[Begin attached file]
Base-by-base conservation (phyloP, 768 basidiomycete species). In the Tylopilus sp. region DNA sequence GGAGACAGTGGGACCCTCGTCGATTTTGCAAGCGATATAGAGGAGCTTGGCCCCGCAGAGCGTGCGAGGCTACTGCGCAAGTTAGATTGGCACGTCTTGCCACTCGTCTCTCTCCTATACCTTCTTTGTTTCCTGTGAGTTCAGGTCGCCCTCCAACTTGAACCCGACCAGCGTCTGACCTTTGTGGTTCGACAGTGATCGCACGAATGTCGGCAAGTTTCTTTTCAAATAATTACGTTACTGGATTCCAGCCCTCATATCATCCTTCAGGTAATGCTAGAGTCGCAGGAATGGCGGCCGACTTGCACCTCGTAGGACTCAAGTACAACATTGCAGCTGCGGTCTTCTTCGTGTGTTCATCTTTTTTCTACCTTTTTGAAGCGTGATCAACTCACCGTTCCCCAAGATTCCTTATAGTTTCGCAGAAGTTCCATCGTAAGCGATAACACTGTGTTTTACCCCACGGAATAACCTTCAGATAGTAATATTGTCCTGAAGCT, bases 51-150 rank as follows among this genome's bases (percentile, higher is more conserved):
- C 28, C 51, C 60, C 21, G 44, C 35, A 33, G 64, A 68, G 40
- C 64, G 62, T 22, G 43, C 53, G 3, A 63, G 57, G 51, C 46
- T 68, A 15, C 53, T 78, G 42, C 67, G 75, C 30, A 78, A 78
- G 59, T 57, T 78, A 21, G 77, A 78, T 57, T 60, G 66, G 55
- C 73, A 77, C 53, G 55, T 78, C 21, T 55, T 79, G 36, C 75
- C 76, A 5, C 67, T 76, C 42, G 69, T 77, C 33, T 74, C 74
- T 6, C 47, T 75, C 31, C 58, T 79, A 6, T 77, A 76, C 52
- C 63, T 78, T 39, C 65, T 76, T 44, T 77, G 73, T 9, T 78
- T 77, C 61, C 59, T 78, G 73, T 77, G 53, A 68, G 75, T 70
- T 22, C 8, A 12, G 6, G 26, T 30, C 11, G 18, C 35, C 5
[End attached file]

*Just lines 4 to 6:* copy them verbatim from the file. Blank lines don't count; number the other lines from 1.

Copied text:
- T 68, A 15, C 53, T 78, G 42, C 67, G 75, C 30, A 78, A 78
- G 59, T 57, T 78, A 21, G 77, A 78, T 57, T 60, G 66, G 55
- C 73, A 77, C 53, G 55, T 78, C 21, T 55, T 79, G 36, C 75